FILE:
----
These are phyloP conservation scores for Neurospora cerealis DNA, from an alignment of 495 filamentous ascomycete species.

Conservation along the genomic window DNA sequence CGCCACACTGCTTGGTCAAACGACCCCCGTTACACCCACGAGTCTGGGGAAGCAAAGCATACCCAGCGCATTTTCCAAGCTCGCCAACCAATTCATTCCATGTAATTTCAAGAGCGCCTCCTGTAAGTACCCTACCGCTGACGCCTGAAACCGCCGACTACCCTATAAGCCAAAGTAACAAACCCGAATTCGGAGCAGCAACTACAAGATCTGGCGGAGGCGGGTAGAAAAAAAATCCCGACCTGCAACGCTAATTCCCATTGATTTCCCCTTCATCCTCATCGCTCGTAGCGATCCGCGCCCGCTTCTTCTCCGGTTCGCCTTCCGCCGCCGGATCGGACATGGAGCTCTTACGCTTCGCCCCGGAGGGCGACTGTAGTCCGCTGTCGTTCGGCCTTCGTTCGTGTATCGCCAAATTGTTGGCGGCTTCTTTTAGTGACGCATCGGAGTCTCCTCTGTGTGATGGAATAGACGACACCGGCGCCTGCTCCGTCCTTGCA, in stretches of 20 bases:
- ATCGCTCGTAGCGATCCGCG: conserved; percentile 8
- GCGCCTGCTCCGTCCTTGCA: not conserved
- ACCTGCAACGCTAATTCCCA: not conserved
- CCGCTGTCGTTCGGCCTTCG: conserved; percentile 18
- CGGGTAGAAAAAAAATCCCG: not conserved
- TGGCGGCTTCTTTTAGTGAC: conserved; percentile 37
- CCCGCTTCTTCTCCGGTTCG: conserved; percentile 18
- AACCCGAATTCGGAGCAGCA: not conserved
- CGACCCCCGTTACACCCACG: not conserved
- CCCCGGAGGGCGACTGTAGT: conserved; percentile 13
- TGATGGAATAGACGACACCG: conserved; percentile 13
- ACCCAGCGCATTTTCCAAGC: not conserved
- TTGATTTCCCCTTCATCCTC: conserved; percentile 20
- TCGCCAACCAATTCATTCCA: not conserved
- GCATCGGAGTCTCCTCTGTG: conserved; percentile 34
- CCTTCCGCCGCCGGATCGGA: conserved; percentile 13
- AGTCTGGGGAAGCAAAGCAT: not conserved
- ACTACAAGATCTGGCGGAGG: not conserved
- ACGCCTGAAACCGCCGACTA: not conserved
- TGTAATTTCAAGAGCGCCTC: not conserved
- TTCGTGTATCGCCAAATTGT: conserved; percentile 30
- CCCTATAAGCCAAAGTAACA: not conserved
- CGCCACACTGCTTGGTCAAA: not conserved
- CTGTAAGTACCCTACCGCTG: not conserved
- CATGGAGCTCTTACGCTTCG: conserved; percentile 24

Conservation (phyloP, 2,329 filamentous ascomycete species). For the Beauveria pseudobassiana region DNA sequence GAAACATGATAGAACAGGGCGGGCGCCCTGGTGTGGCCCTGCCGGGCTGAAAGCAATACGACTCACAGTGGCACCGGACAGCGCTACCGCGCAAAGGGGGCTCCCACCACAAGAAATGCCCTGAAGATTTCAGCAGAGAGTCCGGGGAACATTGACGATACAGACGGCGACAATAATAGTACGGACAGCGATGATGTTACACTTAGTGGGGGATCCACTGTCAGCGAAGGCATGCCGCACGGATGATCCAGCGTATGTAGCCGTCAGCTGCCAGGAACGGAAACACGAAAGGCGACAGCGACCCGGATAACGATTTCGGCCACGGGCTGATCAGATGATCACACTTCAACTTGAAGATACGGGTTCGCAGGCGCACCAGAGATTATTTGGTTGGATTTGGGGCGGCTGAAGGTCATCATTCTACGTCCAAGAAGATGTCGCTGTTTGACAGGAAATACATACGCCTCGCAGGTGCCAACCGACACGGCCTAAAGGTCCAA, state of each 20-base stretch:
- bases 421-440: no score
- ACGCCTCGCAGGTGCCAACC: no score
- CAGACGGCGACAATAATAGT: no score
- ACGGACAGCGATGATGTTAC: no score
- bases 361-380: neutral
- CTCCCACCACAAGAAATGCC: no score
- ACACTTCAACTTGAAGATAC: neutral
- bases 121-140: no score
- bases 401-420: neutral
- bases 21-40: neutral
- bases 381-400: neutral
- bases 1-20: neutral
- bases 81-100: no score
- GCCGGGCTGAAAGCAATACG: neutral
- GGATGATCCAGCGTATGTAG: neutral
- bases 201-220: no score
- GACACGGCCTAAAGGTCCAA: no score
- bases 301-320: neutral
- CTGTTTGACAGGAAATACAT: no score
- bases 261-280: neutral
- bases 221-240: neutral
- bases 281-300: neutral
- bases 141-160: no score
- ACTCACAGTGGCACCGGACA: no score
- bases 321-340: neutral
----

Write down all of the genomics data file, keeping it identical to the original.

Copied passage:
These are phyloP conservation scores for Neurospora cerealis DNA, from an alignment of 495 filamentous ascomycete species.

Conservation along the genomic window DNA sequence CGCCACACTGCTTGGTCAAACGACCCCCGTTACACCCACGAGTCTGGGGAAGCAAAGCATACCCAGCGCATTTTCCAAGCTCGCCAACCAATTCATTCCATGTAATTTCAAGAGCGCCTCCTGTAAGTACCCTACCGCTGACGCCTGAAACCGCCGACTACCCTATAAGCCAAAGTAACAAACCCGAATTCGGAGCAGCAACTACAAGATCTGGCGGAGGCGGGTAGAAAAAAAATCCCGACCTGCAACGCTAATTCCCATTGATTTCCCCTTCATCCTCATCGCTCGTAGCGATCCGCGCCCGCTTCTTCTCCGGTTCGCCTTCCGCCGCCGGATCGGACATGGAGCTCTTACGCTTCGCCCCGGAGGGCGACTGTAGTCCGCTGTCGTTCGGCCTTCGTTCGTGTATCGCCAAATTGTTGGCGGCTTCTTTTAGTGACGCATCGGAGTCTCCTCTGTGTGATGGAATAGACGACACCGGCGCCTGCTCCGTCCTTGCA, in stretches of 20 bases:
- ATCGCTCGTAGCGATCCGCG: conserved; percentile 8
- GCGCCTGCTCCGTCCTTGCA: not conserved
- ACCTGCAACGCTAATTCCCA: not conserved
- CCGCTGTCGTTCGGCCTTCG: conserved; percentile 18
- CGGGTAGAAAAAAAATCCCG: not conserved
- TGGCGGCTTCTTTTAGTGAC: conserved; percentile 37
- CCCGCTTCTTCTCCGGTTCG: conserved; percentile 18
- AACCCGAATTCGGAGCAGCA: not conserved
- CGACCCCCGTTACACCCACG: not conserved
- CCCCGGAGGGCGACTGTAGT: conserved; percentile 13
- TGATGGAATAGACGACACCG: conserved; percentile 13
- ACCCAGCGCATTTTCCAAGC: not conserved
- TTGATTTCCCCTTCATCCTC: conserved; percentile 20
- TCGCCAACCAATTCATTCCA: not conserved
- GCATCGGAGTCTCCTCTGTG: conserved; percentile 34
- CCTTCCGCCGCCGGATCGGA: conserved; percentile 13
- AGTCTGGGGAAGCAAAGCAT: not conserved
- ACTACAAGATCTGGCGGAGG: not conserved
- ACGCCTGAAACCGCCGACTA: not conserved
- TGTAATTTCAAGAGCGCCTC: not conserved
- TTCGTGTATCGCCAAATTGT: conserved; percentile 30
- CCCTATAAGCCAAAGTAACA: not conserved
- CGCCACACTGCTTGGTCAAA: not conserved
- CTGTAAGTACCCTACCGCTG: not conserved
- CATGGAGCTCTTACGCTTCG: conserved; percentile 24

Conservation (phyloP, 2,329 filamentous ascomycete species). For the Beauveria pseudobassiana region DNA sequence GAAACATGATAGAACAGGGCGGGCGCCCTGGTGTGGCCCTGCCGGGCTGAAAGCAATACGACTCACAGTGGCACCGGACAGCGCTACCGCGCAAAGGGGGCTCCCACCACAAGAAATGCCCTGAAGATTTCAGCAGAGAGTCCGGGGAACATTGACGATACAGACGGCGACAATAATAGTACGGACAGCGATGATGTTACACTTAGTGGGGGATCCACTGTCAGCGAAGGCATGCCGCACGGATGATCCAGCGTATGTAGCCGTCAGCTGCCAGGAACGGAAACACGAAAGGCGACAGCGACCCGGATAACGATTTCGGCCACGGGCTGATCAGATGATCACACTTCAACTTGAAGATACGGGTTCGCAGGCGCACCAGAGATTATTTGGTTGGATTTGGGGCGGCTGAAGGTCATCATTCTACGTCCAAGAAGATGTCGCTGTTTGACAGGAAATACATACGCCTCGCAGGTGCCAACCGACACGGCCTAAAGGTCCAA, state of each 20-base stretch:
- bases 421-440: no score
- ACGCCTCGCAGGTGCCAACC: no score
- CAGACGGCGACAATAATAGT: no score
- ACGGACAGCGATGATGTTAC: no score
- bases 361-380: neutral
- CTCCCACCACAAGAAATGCC: no score
- ACACTTCAACTTGAAGATAC: neutral
- bases 121-140: no score
- bases 401-420: neutral
- bases 21-40: neutral
- bases 381-400: neutral
- bases 1-20: neutral
- bases 81-100: no score
- GCCGGGCTGAAAGCAATACG: neutral
- GGATGATCCAGCGTATGTAG: neutral
- bases 201-220: no score
- GACACGGCCTAAAGGTCCAA: no score
- bases 301-320: neutral
- CTGTTTGACAGGAAATACAT: no score
- bases 261-280: neutral
- bases 221-240: neutral
- bases 281-300: neutral
- bases 141-160: no score
- ACTCACAGTGGCACCGGACA: no score
- bases 321-340: neutral